According to the featured report:
“We found salmonella, staphylococcus aureus, or listeria monocytogenes, more common causes of foodborne illness, in 3 to 7 percent of samples. And 11 percent harbored enterococcus, which can indicate fecal contamination and can cause problems such as urinary-tract infections.”
While Nutritionally Sound, Pork is Probably Still Best Avoided
Pork is an arguably “healthy” meat from a biochemical perspective, and if consumed from a humanely raised pastured hog like those on Joel Salatins’ farm and prepared properly, there is likely minimal risk of infection. However, virtually all of the pork you’re likely to consume do not fit these criteria.  – source
Then I searched for more evidence. Surprisingly, someone had done a piece (no pun intended) on this subject on Psychology Today:
Is Pork Still Dangerous?
Did Leviticus get it right? Pork may still be dangerous. If we were to rank popular meats by their healthfulness, the order would be (1) fish and shellfish, (2) ruminants (beef, lamb, goat), and (3) birds (duck, chicken, turkey). In last place would be pork.
Of course, the ancient Hebrews were forbidden to eat pork, and it’s commonly assumed that health concerns were behind the prohibition. Commenter George Henderson prompted us to look into the modern case for avoiding pork with this comment: “Nanji and Bridges identified possible problems with pork plus moderate alcohol in 1985 and other researchers have confirmed the pattern since.”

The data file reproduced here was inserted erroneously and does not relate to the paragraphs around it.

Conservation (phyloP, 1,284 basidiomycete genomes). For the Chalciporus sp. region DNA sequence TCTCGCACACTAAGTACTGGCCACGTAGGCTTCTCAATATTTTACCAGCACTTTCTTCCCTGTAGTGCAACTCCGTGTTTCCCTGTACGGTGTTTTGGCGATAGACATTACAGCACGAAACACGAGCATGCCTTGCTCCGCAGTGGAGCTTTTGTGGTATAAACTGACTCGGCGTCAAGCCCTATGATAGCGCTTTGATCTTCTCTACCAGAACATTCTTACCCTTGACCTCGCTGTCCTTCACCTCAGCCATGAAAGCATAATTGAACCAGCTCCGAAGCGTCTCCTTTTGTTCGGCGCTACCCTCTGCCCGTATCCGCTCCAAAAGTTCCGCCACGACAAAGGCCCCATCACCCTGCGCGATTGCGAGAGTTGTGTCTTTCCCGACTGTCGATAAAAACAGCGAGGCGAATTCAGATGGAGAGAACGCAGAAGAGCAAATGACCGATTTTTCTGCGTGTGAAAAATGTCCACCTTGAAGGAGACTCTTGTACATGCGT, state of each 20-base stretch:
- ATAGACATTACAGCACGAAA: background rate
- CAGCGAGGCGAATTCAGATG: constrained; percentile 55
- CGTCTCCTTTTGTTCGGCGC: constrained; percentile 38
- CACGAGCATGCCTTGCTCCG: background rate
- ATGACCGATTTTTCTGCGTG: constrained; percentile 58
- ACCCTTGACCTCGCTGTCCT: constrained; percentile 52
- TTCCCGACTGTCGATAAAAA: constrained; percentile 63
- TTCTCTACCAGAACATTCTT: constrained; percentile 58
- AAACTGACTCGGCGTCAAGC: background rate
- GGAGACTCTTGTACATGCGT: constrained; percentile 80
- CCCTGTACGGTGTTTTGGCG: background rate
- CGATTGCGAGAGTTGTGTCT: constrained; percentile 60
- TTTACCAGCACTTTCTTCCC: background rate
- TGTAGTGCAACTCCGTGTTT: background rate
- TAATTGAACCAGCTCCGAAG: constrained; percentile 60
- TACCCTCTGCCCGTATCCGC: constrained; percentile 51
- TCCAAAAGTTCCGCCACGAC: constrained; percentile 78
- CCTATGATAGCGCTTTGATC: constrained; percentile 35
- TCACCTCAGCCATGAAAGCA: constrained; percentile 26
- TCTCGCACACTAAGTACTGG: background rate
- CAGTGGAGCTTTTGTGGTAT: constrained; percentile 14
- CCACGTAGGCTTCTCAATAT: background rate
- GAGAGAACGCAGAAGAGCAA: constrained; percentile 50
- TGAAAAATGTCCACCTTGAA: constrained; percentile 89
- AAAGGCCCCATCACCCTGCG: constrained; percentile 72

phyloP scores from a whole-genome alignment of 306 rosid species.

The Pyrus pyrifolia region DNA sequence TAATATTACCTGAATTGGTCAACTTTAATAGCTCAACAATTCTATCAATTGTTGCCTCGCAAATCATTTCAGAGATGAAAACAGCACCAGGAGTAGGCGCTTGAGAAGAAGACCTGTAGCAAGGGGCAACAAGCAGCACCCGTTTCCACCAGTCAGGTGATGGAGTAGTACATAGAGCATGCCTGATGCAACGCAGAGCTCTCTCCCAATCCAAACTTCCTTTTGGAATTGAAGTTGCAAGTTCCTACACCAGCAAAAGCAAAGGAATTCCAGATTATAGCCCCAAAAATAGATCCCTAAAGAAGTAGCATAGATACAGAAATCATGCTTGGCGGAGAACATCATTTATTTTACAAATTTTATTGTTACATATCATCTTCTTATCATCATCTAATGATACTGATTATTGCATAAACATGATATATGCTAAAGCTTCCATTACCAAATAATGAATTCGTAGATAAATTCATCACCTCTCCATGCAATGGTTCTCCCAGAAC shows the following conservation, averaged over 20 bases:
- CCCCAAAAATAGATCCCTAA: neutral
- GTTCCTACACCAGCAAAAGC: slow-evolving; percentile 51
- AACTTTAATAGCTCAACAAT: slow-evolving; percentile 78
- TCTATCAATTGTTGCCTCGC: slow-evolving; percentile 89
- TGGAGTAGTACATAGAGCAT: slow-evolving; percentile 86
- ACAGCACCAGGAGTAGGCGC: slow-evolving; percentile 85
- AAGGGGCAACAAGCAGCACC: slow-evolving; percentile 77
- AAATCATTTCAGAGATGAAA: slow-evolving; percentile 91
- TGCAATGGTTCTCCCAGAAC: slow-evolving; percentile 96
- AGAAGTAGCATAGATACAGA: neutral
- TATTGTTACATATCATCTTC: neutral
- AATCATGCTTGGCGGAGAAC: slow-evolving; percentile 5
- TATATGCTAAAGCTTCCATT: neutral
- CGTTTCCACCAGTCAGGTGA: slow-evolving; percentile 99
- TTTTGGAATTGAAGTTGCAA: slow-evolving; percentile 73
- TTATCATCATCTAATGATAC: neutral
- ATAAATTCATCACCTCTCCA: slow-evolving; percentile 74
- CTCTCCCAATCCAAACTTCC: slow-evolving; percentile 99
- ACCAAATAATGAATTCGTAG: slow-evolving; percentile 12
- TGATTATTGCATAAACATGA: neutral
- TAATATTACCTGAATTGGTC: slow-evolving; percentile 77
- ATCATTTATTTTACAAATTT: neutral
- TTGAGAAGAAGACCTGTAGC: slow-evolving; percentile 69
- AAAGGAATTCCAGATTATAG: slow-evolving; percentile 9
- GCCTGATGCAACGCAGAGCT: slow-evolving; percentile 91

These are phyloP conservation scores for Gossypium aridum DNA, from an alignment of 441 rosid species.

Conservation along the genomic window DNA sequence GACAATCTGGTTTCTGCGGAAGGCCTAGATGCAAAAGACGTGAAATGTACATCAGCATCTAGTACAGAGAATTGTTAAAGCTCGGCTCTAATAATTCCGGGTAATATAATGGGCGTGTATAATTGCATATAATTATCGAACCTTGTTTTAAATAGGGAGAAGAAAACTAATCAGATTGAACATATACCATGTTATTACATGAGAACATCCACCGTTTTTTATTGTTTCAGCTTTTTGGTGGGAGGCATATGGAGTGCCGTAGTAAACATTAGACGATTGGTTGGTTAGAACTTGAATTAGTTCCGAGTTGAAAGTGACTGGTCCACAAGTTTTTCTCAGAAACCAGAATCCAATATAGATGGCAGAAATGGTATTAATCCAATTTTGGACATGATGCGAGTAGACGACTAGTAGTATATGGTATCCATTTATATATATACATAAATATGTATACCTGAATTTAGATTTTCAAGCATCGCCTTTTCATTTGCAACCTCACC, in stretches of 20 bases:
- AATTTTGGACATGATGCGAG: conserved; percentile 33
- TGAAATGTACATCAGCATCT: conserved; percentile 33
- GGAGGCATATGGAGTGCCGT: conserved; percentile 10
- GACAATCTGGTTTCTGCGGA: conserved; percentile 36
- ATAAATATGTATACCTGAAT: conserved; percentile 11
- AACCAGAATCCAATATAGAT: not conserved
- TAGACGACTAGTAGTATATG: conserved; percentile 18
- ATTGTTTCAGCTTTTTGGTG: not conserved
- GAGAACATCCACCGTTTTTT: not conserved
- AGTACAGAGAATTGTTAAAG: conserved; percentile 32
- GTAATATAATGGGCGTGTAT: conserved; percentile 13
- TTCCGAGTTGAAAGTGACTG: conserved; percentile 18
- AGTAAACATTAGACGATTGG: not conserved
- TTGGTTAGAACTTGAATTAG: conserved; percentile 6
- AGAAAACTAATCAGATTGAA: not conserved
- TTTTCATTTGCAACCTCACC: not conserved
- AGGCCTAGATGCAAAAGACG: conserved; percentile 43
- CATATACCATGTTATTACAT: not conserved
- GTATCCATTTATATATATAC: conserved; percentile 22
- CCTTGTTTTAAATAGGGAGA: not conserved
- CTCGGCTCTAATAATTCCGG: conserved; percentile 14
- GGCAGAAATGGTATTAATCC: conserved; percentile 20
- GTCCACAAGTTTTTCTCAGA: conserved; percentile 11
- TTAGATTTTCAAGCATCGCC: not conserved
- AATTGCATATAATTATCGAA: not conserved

Pork Consumption and Liver Cirrhosis
Pork consumption has a strong epidemiological association with cirrhosis of the liver. Startlingly, pork may be even more strongly associated with alcoholic cirrhosis than alcohol itself!
The evidence was summarized by Francis Bridges in a recent (2009) paper building on earlier work by Nanji and French. A relation between pork consumption and cirrhosis of the liver is apparent across countries and has been consistently maintained for at least 40 years.
Here is the correlation between pork consumption and mortality from liver cirrhosis in 2003: The correlation coefficient of 0.83 is extremely high – rarely seen in epidemiology. Correlation coefficients range from -1.0 to 1.0, and a coefficient of 1.0 would indicate that cirrhosis mortality was strictly proportional to pork consumption. The very low p-value confirms the statistical association.
Here is the relation between alcohol consumption and mortality from liver cirrhosis: The correlation coefficient is lower than for pork consumption. In epidemiological studies, beef, lamb, and pork are often grouped together as “red meat.” However, this may conceal differences between pork and the ruminant meats. Bridges found that beef actually appeared protective against cirrhosis:
In the present study using 2003 data, a significant negative association between dietary beef and rates of cirrhosis mortality was found. Dietary beef may be a protective factor regarding the parthenogenesis of alcoholic cirrhosis.